Hints & Tips


To help you get the best out of your Air Conditioner.

1.  Have an air conditioning specialist out or on site inspection to identify your air conditioning needs including sizing, location and energy efficiency.

2.  Make sure your air conditioning specialist cannot only install your air conditioner but provide the after sales service support and warranty repairs.

3.  For maximum efficiency and minimum running costs:

a.  Set your temperature to a temperature that is comfortable. No lower than 22°c in Summer (24°- 27° in Summer) and no higher than 22°in Winter.  You may find once the house has been warmed temperatures as low as 18° can be more than comfortable in Winter.

b.  On extremely hot days, turn your air conditioning unit on in the morning rather than the middle of the day.

c.  If leaving the house for 1-2 hours, leave the air conditioner on rather than turning off and back on when arriving back home.

d.  Only air condition the space you need to.  Shut all external doors and windows. Shut internal doors to minimise the air conditioned space.

e.  Turn off air conditioner zones when not in use on ducted systems.

f.  Shut curtains and blinds on windows.

g.  Maintenance – Whilst it is strongly recommended to have your residential air conditioning system serviced annually, usually in Winter there is minor maintenance than can be undertaken by the house holder.

i.      Clean the filters regularly, every 2-3 months dependant on usage.

ii.      Keep debris, leaves, plastic bags, etc away from the outdoor unit.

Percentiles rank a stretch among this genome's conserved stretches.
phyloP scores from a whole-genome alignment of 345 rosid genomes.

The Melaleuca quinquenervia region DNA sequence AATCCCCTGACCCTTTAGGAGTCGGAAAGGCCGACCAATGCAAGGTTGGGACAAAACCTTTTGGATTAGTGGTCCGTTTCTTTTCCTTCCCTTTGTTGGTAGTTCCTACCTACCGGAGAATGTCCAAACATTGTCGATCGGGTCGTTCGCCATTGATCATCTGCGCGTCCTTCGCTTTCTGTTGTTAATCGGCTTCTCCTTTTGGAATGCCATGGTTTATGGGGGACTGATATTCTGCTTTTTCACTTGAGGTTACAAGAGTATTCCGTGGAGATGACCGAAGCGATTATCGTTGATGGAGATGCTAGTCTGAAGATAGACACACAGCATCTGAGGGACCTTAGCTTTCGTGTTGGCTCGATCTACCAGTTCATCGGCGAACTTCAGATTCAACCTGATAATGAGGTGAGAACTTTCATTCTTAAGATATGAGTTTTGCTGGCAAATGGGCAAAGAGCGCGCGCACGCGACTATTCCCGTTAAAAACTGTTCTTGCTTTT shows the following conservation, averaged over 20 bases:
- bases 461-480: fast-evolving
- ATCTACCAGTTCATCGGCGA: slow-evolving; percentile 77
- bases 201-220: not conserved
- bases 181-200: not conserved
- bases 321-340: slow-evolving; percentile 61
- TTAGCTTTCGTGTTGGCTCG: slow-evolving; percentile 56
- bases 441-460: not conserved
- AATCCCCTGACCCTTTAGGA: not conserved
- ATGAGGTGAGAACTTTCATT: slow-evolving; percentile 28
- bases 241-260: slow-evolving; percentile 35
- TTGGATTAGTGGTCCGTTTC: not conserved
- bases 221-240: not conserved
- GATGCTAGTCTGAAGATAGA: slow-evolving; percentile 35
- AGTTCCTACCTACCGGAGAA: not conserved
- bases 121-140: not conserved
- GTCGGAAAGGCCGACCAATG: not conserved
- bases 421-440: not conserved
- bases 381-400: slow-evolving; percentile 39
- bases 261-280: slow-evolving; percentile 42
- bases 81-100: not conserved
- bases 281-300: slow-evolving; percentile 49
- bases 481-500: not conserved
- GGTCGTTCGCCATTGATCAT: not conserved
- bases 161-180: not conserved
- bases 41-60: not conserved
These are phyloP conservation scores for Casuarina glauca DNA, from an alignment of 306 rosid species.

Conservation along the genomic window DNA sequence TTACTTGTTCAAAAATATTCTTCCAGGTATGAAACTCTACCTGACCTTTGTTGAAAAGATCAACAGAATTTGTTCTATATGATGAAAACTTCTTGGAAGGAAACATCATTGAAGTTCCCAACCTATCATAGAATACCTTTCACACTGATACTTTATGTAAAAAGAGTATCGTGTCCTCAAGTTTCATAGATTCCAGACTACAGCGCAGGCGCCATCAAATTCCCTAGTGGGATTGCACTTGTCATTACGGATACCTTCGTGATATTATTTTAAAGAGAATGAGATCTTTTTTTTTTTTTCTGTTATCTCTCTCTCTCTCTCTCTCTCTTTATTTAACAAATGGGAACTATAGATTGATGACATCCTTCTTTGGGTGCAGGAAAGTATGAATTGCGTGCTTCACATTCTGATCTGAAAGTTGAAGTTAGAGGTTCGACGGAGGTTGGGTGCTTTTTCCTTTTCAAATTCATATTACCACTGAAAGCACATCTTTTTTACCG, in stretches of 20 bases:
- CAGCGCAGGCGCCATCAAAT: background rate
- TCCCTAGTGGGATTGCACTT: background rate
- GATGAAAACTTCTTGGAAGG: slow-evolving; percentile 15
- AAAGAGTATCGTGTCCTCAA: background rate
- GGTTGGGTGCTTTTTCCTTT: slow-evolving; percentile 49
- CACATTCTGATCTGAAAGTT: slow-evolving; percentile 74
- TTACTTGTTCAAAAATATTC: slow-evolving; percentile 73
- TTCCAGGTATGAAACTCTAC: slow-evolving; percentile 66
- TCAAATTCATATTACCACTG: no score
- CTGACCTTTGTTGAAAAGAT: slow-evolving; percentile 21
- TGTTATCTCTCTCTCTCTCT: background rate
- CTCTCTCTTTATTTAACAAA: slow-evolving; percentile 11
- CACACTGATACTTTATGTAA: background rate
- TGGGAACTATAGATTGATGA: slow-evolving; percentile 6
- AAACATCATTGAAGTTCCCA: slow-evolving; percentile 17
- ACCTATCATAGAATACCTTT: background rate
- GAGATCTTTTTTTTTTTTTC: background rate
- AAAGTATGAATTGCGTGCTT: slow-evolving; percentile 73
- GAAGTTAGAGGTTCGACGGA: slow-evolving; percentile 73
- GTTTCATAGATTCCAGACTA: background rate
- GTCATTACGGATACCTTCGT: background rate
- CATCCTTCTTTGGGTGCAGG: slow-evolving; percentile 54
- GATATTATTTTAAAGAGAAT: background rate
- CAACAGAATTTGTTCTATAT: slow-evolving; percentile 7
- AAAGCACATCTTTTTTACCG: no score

The Energy Star Rating Explained

The Energy Star Rating system assigns a number of stars to each air conditioner and this is displayed on the energy label. It gives an indication of how energy efficient an appliance is compared to other similar appliances. Currently, the range of stars is between a minimum of one and a maximum of six, shown in half star intervals.


The Minimum Energy Performance Standards program is mandatory by government legislation for air conditioning equipment sold in Australia.


TESAW is an award system created by government to recognize the most efficient star rated products on the market. It helps consumers quickly identify the most efficient products available. The government updates the award every year and the scheme replaces the previous Galaxy Award system.

Capacity Output

The measure of cooling or heating performance of an air conditioner usually specified in kilowatts although some product brochures still quote B.T.Us. The heating capacity of a reverse cycle air conditioner is the heat that can be put into a room. Likewise, the cooling capacity of an air conditioner is the heat that can be removed from a room.


The measure of energy efficiency for cooling is the Energy Efficiency Ratio (E.E.R) and for heating is the Coefficient of Performance (C.O.P). The E.E.R and C.O.P are defined as the capacity output divided by the power input. The efficiency of the air conditioner depends on the components used, their design and how well these are matched.


The measure of energy efficiency for heating is the Coefficient of Performance (C.O.P). Similar to E.E.R above but relating to heating performance. Heating performance of an air conditioner is one of the most efficient of all forms of heating as you get more heating capacity out compared to the power used.


Digital Signal Processing chip uses algorithms that require a large number of mathematical operations to be performed quickly on a set of data. Texas Instruments is widely considered the market leader in general-purpose DSPs.

R410a gas

Touted as the refrigerant gas of the future, R410a is the current preferred substitute for R22 gas. It has a higher thermal volumetric cooling capacity and thus better thermal exchange properties. The result is better system efficiency. R410a exhibits better environmental credentials than many other refrigerant gases.

R22 gas

R22 was the most commonly used refrigerant gas in residential and light commercial air conditioners, refrigerators and freezers until concerns about depletion of the ozone layer arose in the 1980s. Correct handling and reclaim procedures by installers and service technicians ensure that R22 can still be used in Australia.